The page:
Posts tagged with: Murder

The Kermit Gosnell trial is about a form of live-birth murder known as infanticide, a crime that the overwhelming majority of Americans rightly oppose.

And that is what the case is about: Well formed babies that Dr. Gosnell is alleged to have removed from women by inducing delivery or “precipitating,” as he called it. Then, because they were alive and breathing, he or members of his staff would plunge scissors into the back of the neck and sever the spinal cord. He is charged with doing this seven times, but it is thought he may have done it to hundreds of infants.

The murder trial is also loaded with compelling, newsworthy moments. So why, asks documentary filmmaker Phelim McAleer, is the mainstream media largely ignoring it?

… all TV serial killers seem to collect mementos from their victims. In reality those who take trophies often take scarves, driver’s licenses, or pieces of jewelry.

But it seems that Dr. Kermit Gosnell collected babies’ hands and feet. And he kept them in jars in the kitchen of his clinic. And the jars were transparent. So when you reached up for the coffee as you heated up your panini during lunch, you would have to brush past around 20 jars with the tiny severed hands and feet stored there.

Ms Baldwin would ask Dr. Gosnell about the jars. He told her they were for research, but she never saw any researchers collect them.

I could go on and on and on. And I only spent a few days at the trial. Every minute seemed to throw up new horrors….

But the case also has a sense of unreality because there has been almost no media coverage of the evidence. There has been almost no analysis or comment regarding a man and his staff who may have taken part in one of the largest mass murders in American history. I find myself questioning my notes because there are almost no other reports verifying what I am now writing. It seems that if a mass murder occurs and no one reports on it it starts to appear as if it never really happened.

Ed Morrissey covers the debate over the media coverage and non-coverage here.

In a fine post over at the History News Network (HT: Religion in America), Jennifer Graber, assistant professor of religious studies at The College of Wooster and author of the forthcoming book, The Furnace of Affliction: Prisons and Religion in Antebellum America, reflects on what the Michael Vick saga (to date) shows us about American attitudes towards crime, punishment, and redemption.

Graber briefly traces the development of public policy and social attitudes towards punishment for violent and heinous crimes. She writes,

In the colonial era, government authorities issued tough criminal sanctions. They branded thieves; they put forgers in the stocks; they hanged murderers and even counterfeiters. The punishments came swiftly and were intended to hurt and to shame. They might deter future criminal activity. But no one expected them to prompt a criminal’s personal reformation.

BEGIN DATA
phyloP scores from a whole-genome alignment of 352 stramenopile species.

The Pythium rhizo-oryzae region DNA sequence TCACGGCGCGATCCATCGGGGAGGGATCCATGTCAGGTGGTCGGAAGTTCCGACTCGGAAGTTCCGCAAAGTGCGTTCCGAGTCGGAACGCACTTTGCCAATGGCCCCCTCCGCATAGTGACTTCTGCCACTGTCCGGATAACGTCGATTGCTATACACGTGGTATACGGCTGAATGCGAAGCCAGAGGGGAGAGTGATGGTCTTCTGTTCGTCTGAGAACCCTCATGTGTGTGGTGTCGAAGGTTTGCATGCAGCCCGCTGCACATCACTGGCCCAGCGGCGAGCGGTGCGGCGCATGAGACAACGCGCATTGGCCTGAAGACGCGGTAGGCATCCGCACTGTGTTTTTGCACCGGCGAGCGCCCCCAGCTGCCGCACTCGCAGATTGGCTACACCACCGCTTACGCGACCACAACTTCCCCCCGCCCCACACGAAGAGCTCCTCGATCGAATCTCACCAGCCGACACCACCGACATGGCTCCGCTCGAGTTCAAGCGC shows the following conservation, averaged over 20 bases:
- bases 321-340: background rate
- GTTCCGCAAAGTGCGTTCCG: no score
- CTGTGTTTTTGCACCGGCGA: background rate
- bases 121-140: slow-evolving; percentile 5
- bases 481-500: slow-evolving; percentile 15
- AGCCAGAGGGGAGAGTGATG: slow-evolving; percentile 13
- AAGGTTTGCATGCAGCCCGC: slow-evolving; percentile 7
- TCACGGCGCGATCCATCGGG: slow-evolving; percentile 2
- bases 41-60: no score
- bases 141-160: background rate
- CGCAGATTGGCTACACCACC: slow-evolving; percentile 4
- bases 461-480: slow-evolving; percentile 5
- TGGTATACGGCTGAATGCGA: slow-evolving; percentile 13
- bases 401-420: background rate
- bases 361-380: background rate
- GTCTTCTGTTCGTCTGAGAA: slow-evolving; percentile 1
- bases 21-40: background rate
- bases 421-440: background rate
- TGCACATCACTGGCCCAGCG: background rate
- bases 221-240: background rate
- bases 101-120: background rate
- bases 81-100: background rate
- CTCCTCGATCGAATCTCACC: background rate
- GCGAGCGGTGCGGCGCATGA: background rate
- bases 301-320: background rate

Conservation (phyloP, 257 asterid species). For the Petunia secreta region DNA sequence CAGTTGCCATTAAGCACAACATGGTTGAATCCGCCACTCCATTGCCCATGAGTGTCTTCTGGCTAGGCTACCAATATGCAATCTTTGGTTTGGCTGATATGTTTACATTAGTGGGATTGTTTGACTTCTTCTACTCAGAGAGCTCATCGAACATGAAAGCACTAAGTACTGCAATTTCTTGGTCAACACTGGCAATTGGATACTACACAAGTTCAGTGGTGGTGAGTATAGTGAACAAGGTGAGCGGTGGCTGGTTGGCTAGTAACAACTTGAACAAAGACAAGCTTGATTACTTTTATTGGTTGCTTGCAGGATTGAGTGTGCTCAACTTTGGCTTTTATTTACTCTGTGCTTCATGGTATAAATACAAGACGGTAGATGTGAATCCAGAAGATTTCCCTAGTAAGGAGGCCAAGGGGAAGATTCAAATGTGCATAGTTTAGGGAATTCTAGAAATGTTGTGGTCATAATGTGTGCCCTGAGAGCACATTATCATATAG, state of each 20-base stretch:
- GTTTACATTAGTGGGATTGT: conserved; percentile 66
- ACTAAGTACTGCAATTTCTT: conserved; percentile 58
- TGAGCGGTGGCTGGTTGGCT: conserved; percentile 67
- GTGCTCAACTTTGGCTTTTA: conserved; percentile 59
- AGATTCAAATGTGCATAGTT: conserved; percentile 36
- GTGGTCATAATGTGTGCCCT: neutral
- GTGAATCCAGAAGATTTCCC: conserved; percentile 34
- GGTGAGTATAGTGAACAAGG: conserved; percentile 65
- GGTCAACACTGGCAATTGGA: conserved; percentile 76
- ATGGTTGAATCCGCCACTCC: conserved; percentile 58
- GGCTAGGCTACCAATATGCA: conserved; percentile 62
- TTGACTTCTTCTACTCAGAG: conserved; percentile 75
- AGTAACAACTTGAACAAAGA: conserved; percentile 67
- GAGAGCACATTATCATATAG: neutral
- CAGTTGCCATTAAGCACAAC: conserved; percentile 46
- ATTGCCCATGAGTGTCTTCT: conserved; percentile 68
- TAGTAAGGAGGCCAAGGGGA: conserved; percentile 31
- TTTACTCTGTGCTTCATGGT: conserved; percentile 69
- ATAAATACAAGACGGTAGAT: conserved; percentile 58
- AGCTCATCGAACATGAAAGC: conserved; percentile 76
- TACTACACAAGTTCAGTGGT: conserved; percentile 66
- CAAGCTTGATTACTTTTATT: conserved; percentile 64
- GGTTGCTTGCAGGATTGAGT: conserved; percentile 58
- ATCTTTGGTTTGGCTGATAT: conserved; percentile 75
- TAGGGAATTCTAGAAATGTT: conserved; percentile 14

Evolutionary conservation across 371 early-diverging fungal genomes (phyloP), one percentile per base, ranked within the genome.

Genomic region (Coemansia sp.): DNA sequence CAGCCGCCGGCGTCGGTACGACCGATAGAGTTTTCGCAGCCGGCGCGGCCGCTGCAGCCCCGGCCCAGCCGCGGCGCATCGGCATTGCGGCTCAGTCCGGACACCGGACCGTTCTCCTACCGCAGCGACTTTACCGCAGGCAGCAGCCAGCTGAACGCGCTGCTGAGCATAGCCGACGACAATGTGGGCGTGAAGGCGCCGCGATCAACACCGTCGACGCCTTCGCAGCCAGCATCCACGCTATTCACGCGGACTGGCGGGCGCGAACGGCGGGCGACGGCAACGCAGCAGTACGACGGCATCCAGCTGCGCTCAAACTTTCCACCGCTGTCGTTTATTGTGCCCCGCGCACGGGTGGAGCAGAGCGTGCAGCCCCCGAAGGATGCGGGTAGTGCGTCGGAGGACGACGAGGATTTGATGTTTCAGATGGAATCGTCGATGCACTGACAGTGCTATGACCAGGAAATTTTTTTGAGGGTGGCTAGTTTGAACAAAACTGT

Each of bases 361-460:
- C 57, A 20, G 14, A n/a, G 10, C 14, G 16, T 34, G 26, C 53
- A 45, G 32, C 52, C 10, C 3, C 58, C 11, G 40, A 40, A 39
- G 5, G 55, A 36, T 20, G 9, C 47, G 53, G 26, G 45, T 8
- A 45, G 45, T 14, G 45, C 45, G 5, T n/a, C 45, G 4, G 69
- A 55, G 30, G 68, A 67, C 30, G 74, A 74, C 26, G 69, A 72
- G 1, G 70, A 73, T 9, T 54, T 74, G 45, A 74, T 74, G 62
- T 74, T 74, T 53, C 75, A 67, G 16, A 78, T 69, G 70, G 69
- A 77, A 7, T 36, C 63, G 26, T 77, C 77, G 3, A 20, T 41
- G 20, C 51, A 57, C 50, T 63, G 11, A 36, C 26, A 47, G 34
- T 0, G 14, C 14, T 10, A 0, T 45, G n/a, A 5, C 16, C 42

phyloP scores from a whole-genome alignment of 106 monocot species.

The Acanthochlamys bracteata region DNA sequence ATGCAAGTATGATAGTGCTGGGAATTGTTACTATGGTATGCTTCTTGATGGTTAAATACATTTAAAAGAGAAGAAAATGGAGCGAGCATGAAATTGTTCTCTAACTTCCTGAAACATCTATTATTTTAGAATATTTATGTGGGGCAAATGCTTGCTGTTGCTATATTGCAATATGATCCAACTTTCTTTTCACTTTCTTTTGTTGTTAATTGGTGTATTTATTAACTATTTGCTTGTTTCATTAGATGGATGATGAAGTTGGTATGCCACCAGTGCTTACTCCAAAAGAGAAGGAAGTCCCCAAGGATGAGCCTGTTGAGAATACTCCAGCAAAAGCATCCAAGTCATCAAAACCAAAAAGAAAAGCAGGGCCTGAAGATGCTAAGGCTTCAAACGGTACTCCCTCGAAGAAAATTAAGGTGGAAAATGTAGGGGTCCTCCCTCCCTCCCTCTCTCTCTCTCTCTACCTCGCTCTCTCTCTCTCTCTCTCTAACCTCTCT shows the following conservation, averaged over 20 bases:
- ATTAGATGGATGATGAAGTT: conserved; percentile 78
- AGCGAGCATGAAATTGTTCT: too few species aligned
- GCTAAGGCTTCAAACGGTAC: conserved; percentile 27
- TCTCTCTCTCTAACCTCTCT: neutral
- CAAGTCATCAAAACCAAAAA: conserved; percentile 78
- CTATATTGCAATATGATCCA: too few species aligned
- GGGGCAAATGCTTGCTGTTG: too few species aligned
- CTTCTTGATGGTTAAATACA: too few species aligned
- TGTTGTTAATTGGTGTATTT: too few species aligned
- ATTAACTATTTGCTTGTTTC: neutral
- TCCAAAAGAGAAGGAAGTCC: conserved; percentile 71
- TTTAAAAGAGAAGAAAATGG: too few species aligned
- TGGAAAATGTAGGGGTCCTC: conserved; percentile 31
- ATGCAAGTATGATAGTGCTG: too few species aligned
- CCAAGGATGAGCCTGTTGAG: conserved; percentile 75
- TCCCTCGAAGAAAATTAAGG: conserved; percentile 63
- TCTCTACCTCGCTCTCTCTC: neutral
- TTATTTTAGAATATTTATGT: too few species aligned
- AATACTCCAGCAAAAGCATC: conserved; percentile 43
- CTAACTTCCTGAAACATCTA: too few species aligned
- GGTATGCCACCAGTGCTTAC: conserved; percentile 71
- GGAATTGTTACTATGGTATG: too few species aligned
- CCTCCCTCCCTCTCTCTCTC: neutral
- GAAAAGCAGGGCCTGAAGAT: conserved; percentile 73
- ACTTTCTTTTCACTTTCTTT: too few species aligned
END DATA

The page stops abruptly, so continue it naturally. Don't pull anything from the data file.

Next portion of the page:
But things began to change by the time of the American Revolution. At this time, she writes, “Americans encountered a host of new ideas about law, punishment, the body, and individual rights. Some citizens used these notions to call for a dramatic transformation of American criminal punishment.”

So there is a mixed legacy in contemporary attitudes toward punishment and imprisonment, particularly from a Christian perspective which emphasizes the personal transformation that is possible through God’s grace.

In round after round, the reformers claimed that a Christian nation necessarily supported criminal punishments designed first and foremost for reformation. Officials retorted that public safety demanded a realistic approach to corrections, one that used bodily punishments and shame to put unrepentant inmates in their proper place. This endless debate gave us the prisons we have today, institutions caught between simultaneous impulses to punish and redeem.

I survey four different Christian views on these matters in a 2008 law review essay, “To Abolish or to Reform? Christian Perspectives on Punishment, Prison, and Restorative Justice” (PDF). As I show in that piece, “it is more accurate to speak of a plurality of restorative
justice movements than of a unified and univocal restorative justice movement, particularly with respect to the variety of Christian approaches.” As Graber aptly notes, there are a variety of approaches to the relationship between punishment and restoration. Some hold that the two must go together, while other views hold they are antithetical to one another.

One lesson from the Michael Vick case, I believe, is that imprisonment can have a transformative effect, even if that transformation is note the sole, or even one intended, purpose of incarceration. Imprisonment is one way that society makes it clear to someone that particular behaviors are out of bounds and deserving of significant consequences. It puts the indelible stamp of “No!” on someone’s actions.

As for Vick, he’s recently made public his Christian commitment. Reflecting on his conviction and imprisonment at last week’s Super Bowl Prayer Breakfast, “I wanted a chance to redeem myself,” he said. “Pre-incarceration it was all about me. When I got to prison, I realized I couldn’t do it anymore. The one thing I could rely on was my faith in God.”

Vick’s case is only one of the most recent of many such stories of prison redemption. It’s been said before, “Prison saved my life.”